With the economy once again teetering on the edge of recession, policy makers will inevitably propose another round of stimulus spending. You can bet on it--just as you can bet that any such spending won't help the economy. From the beginning, the Obama administration has misdiagnosed the problem and implemented policies that are indefensible.
Consider the problem of economic stabilization. In the old days, U.S. recessions were short and recoveries sharp: Between World War II and 1990, the average rate of growth in gross domestic product (GDP) in the five quarters after a recession was 6.8%.
For the stimulus optimist, the temptation of moving some of that blockbuster growth into the recession is certainly overwhelming. But getting the timing right is a daunting--or even impossible--task.
It's hard enough to call the onset of the recession correctly and arrange the spending so that it happens at precisely the right moment. But the successful policy maker must also remove the stimulus at a moment of unusually high growth. If not, the drag from disappearing stimulus could easily push the economy back into recession.
"It was a mistake for the Obama administration to pursue short-term Keynesian stimulus."
Keynesians tend to assume that government spending has a big positive effect on economic growth. Others disagree. But if the impact of increasing government spending is large, then the impact of removing it is also. So policy makers better be sure that the boom is around the corner.
And all these are just short-run considerations. Here's the real dirty secret of Keynesian policies: They are sure to have a negative effect in the fullness of time.
Every stimulus effort has not two but three stages. When the stimulus is imposed, there is some positive short-run increase in GDP. When the stimulus is removed, there is an approximately equal and opposite reduction in GDP. But after that, the stimulus must be paid for with higher taxes or ongoing borrowing--causing a further reduction in GDP. Thus the total impact of the Keynesian policy is negative over its life. This fact is visible even in the fine print of Congressional Budget Office analyses so often cited by stimulus apologists, such as its 2009 finding that the Obama stimulus would reduce output in the long run.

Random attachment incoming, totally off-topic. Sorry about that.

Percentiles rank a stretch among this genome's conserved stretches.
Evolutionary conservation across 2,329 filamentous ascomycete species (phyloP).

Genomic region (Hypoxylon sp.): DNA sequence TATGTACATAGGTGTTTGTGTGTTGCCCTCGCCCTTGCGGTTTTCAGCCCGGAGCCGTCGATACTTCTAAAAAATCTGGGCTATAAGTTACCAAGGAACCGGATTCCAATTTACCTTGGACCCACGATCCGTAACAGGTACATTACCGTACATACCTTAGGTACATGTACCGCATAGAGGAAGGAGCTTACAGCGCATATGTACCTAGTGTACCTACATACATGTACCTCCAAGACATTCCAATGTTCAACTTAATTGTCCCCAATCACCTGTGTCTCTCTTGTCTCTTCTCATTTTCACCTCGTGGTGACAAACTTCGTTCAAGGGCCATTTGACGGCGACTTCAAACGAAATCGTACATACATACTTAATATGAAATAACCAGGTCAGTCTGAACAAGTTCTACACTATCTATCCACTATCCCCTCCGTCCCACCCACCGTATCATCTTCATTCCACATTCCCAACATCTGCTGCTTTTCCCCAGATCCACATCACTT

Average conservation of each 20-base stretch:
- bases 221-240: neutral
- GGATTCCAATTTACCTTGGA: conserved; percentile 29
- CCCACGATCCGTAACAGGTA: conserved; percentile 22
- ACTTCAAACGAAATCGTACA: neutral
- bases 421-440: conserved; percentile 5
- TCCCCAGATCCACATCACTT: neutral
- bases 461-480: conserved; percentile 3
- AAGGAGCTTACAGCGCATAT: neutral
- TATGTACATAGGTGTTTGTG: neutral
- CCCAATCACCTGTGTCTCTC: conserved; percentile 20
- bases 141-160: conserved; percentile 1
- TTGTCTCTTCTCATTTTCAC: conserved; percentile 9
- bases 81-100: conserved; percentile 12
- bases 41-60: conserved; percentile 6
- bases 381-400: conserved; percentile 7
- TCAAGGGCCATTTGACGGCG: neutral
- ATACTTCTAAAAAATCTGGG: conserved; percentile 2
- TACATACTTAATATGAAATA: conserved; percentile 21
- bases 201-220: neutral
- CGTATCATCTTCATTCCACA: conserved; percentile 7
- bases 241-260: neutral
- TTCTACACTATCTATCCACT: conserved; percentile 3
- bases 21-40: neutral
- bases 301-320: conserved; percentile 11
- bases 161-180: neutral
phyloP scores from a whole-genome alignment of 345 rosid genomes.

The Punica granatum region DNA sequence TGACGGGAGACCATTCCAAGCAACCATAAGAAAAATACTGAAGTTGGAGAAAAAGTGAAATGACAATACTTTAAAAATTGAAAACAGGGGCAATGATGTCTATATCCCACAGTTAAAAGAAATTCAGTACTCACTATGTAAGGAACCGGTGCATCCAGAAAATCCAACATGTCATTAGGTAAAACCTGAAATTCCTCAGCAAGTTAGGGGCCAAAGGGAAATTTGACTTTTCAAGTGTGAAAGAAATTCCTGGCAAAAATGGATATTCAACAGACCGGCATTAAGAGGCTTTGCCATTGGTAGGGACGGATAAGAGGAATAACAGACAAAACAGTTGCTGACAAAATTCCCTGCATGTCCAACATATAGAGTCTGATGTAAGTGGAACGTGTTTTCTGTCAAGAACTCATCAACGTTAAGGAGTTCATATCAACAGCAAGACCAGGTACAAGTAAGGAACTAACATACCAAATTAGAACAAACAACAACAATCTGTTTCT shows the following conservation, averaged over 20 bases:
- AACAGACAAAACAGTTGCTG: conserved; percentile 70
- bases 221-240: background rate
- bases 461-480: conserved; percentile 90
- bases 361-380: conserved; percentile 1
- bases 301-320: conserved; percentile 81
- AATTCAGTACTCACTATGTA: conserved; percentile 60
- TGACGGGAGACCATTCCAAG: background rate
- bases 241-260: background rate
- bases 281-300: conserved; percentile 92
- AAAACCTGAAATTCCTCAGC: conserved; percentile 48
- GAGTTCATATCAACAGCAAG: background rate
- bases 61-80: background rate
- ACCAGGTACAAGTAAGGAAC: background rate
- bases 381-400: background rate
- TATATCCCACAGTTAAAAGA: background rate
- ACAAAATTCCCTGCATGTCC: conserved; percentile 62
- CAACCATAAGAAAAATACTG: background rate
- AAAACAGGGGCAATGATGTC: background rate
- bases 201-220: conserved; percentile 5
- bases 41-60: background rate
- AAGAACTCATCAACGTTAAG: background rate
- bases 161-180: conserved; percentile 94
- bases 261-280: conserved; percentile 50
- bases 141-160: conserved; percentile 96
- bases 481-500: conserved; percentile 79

Obama administration officials should have known all this as they set out in 2009. Financial crises inevitably create lengthy periods of slow economic growth, as research by economists Carmen Reinhart and Kenneth Rogoff has shown. The typical duration of the employment downturn after a financial crisis is 4.8 years. Another study by Ms. Reinhart and her husband Vincent Reinhart found that economic growth rates tend to be lower for as much as a decade after financial crises.
Given this lengthy period of slow growth, it was a mistake for the Obama administration to pursue short-term Keynesian stimulus. Such a policy might be wise if the economy were in a typical recession, which can be expected to last a bit less than a year and be followed by a recovery with sharply higher growth. In such a case, adding a percent or two of growth during the recession might be worth having a slower recovery.
But in the lengthy, slow‐slog out of a financial crisis, the stimulus hangover arrives before the recovery has taken off. Temporary stimulus therefore hurts the economy when it is removed and again when it is paid for. The hangover is virtually guaranteed to arrive at a moment when it can push us back into recession.
Worse, aggressive stimulus sets off a kind of Keynesian death spiral in which nervous politicians adopt repeated stimulus packages in order to avert near-term distress, the cumulative effect of which can be ruinous.
Keynesians might dispute this logic, saying that their policy prescription helps avert "catastrophic panic" in the economy. But there is no established connection between higher government spending and the mental health of consumers and investors, and there likely never will be. A policy that reduces long-run output should, if anything, increase the likelihood of panic.
The arguments against recent stimulus actions are so strong that one wonders whether big government ideology is the true source of the Democrats' Keynesian enthusiasm. President Obama's plan all along may have been to expand government spending massively in the name of temporary stimulus, and then fight to never let it decline.
This week's budget deal suggests that the policy course is changing, but going cold turkey on stimulus isn't enough. This isn't the moment for temporary fixes but for significant and ambitious reforms.
Given the scale of the problem, we should pursue two paths. The first is tax reform that broadens the tax base, lowers rates, and reduces taxes on capital income. Over a decade, fundamental tax reform can deliver enduring benefits large enough to offset the residual negative effects of the financial crisis.
Second is entitlement reform. Given the massive imbalances that exist today, consumers likely have little faith that current programs will remain in place throughout their lifetimes. Accordingly, cuts to entitlements that phase in gradually will likely have little impact on consumers' perceived lifetime wealth, as the benefit cuts are already factored into their thinking. If so, government can reduce promised benefits without causing consumption to go down. Such a reduction would restore market confidence and create the budget space to ensure successful tax reform.
Perhaps now that the Keynesian approach has so visibly failed, policy makers can finally see clearly enough to do the right thing.
Kevin Hasset is a senior fellow and Director of Economic Policy Studies at AEI.